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CWG Cricket: India edge England, meet Australia in final

Last updated on: August 07, 2022 06:43 IST

Images from the 2022 Commonwealth Games cricket semi-final between India and England, at Edgbaston in Birmingham, on Saturday.

IMAGE: The India women's team celebrates winning their semi-final against England at the 2022 Commonwealth Games, at Edgbaston in Birmingham, on Saturday. Photograph: Alex Davidson/Getty Images

All-rounder Sneh Rana showed nerves of steel by choking runs in the death overs as India's women's cricket team pipped hosts England by four runs to enter the final at the Commonwealth Games in Birmingham on Saturday.

Needing 165 to win, England were cruising at 132 for 3 after 16 overs, needing 33 runs off 24 balls for victory, but off-spinner Rana (4-0-28-2) made things difficult for the hosts with some tight bowling at the end, conceding only three runs in the 18th and nine in the final over.


In the final, India will take on Australia, who won the last two T20 World Cups in 2018 and 2020 and the 50-over World Cup earlier this year.

The Aussies chased down a target of 145 with three balls to spare following a 56-run partnership between Beth Mooney (36) and Tahlia McGrath (34) to beat New Zealand in the other semi-final by five wickets.

IMAGE: Nat Sciver is run out by India wicketkeeper Taniya Bhatia. Photograph: Alex Davidson/Getty Images

England finished with 160 for 6, a last-ball maximum from Sophie Ecclestone unable to save the day for the hosts.

Harmanpreet Kaur's brigade earned sweet revenge for the 2017 ODI World Cup final defeat at Lord's.

If Smriti Mandhana's 32-ball-61 was a treat for the eyes, Rana, Deepti Sharma (4-0-18-1) and Pooja Vastrakar (3-0-20-0) did not err in line or length under pressure.

The match seemed to have decisively tilted in favour of England when Harmanpreet introduced Shafali Verma, whose gave away 15 runs in the 16th over.

IMAGE: Danielle Wyatt is bowled by Sneh Rana. Photograph: Alex Davidson/Getty Images

But Deepti and Rana collectively gave away only six runs in the 17th and 18th over respectively.

Pooja leaked 13 runs in the 19th over but the Mandhana-Taniya Bhatia combination pulled off a brilliant run out of the dangerous Nat Sciver to change the course.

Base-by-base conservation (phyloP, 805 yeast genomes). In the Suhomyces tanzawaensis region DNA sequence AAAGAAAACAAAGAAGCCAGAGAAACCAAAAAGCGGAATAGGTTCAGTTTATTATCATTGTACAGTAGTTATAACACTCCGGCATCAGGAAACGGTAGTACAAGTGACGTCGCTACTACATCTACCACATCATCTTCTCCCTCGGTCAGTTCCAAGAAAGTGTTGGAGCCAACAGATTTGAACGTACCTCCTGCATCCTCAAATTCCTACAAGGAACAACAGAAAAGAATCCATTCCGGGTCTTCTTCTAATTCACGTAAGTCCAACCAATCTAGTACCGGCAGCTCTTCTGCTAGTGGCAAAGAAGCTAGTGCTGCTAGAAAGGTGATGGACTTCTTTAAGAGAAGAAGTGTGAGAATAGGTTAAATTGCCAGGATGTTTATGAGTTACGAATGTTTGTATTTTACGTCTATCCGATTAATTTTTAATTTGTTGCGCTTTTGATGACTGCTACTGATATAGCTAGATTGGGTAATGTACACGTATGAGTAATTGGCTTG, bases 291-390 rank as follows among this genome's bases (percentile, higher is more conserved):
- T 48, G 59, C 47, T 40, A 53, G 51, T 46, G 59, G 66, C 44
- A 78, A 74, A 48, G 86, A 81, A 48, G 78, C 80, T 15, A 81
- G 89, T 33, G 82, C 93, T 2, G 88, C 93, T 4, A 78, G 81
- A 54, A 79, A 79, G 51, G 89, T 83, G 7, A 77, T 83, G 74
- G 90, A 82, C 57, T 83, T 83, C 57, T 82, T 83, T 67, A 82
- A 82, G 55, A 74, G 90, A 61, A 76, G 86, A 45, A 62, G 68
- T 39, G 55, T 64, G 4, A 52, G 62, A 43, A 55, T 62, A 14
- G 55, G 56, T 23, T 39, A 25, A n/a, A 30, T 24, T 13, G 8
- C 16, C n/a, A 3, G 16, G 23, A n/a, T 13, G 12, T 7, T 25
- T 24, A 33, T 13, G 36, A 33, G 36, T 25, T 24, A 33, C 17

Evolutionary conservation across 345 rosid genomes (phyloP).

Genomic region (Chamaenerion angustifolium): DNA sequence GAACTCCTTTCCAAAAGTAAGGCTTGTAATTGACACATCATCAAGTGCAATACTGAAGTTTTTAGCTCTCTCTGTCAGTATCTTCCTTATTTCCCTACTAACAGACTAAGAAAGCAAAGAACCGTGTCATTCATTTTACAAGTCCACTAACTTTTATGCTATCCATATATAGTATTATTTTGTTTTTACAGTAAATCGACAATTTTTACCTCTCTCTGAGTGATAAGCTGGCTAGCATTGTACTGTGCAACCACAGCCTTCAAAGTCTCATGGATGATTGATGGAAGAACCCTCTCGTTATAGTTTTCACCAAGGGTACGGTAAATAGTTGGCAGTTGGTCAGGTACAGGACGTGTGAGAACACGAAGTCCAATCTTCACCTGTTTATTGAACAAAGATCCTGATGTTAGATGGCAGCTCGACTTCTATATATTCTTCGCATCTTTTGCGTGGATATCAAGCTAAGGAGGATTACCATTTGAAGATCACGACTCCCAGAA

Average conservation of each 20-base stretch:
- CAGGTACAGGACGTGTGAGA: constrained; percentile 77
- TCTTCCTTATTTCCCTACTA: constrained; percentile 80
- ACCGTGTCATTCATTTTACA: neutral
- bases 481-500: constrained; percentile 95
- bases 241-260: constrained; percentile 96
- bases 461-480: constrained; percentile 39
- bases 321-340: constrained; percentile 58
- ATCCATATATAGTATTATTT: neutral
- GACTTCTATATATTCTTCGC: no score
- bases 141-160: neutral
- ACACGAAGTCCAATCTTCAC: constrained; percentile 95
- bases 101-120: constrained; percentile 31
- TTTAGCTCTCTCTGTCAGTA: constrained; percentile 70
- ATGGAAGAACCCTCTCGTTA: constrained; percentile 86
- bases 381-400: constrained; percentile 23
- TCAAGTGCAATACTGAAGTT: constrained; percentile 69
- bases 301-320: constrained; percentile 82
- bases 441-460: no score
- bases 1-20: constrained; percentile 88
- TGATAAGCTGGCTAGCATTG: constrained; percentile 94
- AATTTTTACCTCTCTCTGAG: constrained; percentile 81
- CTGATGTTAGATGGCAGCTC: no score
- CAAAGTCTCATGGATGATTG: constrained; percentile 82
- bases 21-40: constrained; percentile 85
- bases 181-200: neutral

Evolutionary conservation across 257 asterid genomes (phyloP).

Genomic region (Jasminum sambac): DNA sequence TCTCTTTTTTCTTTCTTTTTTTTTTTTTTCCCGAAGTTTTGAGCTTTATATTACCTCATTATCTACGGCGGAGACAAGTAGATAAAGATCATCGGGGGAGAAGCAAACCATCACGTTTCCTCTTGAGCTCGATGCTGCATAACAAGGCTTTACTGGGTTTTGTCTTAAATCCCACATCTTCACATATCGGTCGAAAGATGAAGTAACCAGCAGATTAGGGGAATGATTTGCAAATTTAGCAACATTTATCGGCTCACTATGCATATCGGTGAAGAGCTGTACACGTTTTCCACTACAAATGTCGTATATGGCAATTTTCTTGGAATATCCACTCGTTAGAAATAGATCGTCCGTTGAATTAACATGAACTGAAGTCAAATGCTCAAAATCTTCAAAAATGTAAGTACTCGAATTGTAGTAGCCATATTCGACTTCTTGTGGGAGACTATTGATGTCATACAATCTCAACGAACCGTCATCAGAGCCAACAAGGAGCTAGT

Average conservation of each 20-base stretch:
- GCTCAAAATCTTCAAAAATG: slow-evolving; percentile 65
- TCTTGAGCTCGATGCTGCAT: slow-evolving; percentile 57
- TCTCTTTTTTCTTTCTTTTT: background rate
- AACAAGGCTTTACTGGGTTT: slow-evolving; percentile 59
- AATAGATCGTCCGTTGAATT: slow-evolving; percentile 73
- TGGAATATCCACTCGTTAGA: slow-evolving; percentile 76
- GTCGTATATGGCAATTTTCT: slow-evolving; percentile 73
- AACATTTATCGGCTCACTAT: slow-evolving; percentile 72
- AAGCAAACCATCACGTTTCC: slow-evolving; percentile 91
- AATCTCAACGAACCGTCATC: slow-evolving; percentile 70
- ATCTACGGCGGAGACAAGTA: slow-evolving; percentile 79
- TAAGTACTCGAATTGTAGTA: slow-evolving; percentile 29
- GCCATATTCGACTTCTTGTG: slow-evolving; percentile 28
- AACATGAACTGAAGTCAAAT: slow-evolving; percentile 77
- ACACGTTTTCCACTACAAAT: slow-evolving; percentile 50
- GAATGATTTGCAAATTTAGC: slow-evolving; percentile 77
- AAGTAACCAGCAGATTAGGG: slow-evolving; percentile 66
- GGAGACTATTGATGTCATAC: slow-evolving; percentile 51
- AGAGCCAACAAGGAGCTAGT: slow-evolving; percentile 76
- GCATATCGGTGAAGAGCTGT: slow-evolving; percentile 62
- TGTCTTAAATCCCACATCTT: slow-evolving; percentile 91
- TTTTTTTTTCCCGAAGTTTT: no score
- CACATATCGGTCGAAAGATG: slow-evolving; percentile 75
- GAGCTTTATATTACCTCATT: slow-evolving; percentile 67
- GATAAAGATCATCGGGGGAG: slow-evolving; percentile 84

It was then left to Rana to bowl at least five good balls that assured a medal for India in the inaugural edition of women's cricket.

IMAGE: India opener Smriti Mandhana top-scored with a blistering innings of 61 from 32 balls. Photograph: Alex Davidson/Getty Images

Earlier, Smriti Mandhana's elegant yet brutal knock of 61 along with Jemimah Rodrigues's useful 44 not out powered India to a healthy 164 for 5.

Mandhana's 32-ball assault in the Powerplay laid the platform while Rodrigues, who is finally doing justice to her enormous potential, improvised well during her 31-ball unbeaten stay at the crease.

En route her knock, Mandhana also recorded the fastest T20 International fifty in women's cricket off only 23 balls.

IMAGE: Jemimah Rodrigues hits out. Photograph: Alex Davidson/Getty Images

An improved Deepti Sharma chipped in with 22 off 20 balls but India looked as if they ended up 15 runs short of the par-score after 64 runs came in the six Powerplay overs.

The next 14 overs yielded 100 runs as India lost the momentum when three wickets fell in quick succession during middle overs.

Rodrigues and Deepti added an invaluable 53 runs for the fourth wicket partnership.

The normally rampaging Shafali Verma (17 off 15 balls) was the silent partner during the opening stand of 76 in 7.5 overs with Mandhana, who impressed everyone at Edgbaston with her strokeplay.

IMAGE: England's players celebrate the wicket of Shafali Verma. Photograph: Alex Davidson/Getty Images

There were cover drives off Katherine Brunt, pulled sixes off seamers Natt Sciver an Issy Wong and a lofted one of spinner Sarah Glenn's bowling over long-on.

The left-hander raced to her fifty from just 23 balls as England bowlers looked clueless during that phase.

Once Sciver got rid of Mandhana, who was trying to play the lap-scoop, the run-rate slowed down as skipper Harmanpreet Kaur, despite a couple of fours and a six, played few dot balls in her run-a-ball 20.

While Mandhana had eight fours and three sixes in her knock, Rodrigues had seven fours to her credit, mostly using the gaps in arc between point and extra-cover.